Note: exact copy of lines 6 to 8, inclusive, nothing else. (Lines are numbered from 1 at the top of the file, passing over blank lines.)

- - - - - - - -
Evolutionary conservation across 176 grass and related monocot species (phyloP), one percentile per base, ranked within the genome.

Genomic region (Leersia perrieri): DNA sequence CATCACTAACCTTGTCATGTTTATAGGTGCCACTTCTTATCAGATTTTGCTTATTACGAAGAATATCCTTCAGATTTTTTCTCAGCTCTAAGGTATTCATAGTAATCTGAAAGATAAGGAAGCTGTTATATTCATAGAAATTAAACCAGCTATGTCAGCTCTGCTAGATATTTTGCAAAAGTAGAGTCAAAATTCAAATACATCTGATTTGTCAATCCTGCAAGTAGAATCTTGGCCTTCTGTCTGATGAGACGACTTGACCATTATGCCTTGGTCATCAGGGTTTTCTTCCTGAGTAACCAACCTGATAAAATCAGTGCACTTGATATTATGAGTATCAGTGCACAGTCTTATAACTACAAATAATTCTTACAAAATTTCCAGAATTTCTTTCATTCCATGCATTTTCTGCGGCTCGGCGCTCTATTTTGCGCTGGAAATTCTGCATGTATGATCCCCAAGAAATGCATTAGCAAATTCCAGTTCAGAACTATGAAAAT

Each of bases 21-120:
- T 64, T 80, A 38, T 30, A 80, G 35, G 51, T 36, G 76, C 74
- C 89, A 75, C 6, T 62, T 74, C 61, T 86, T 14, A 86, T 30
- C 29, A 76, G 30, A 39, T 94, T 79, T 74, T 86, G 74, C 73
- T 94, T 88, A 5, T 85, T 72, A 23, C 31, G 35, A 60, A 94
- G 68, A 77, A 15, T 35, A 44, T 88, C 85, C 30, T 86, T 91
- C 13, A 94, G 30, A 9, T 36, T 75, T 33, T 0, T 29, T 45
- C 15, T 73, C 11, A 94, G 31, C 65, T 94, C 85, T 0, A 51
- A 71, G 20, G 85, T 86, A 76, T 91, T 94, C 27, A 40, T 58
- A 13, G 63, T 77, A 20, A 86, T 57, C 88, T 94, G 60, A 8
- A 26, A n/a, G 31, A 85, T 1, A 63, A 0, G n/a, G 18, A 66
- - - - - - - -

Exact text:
- C 29, A 76, G 30, A 39, T 94, T 79, T 74, T 86, G 74, C 73
- T 94, T 88, A 5, T 85, T 72, A 23, C 31, G 35, A 60, A 94
- G 68, A 77, A 15, T 35, A 44, T 88, C 85, C 30, T 86, T 91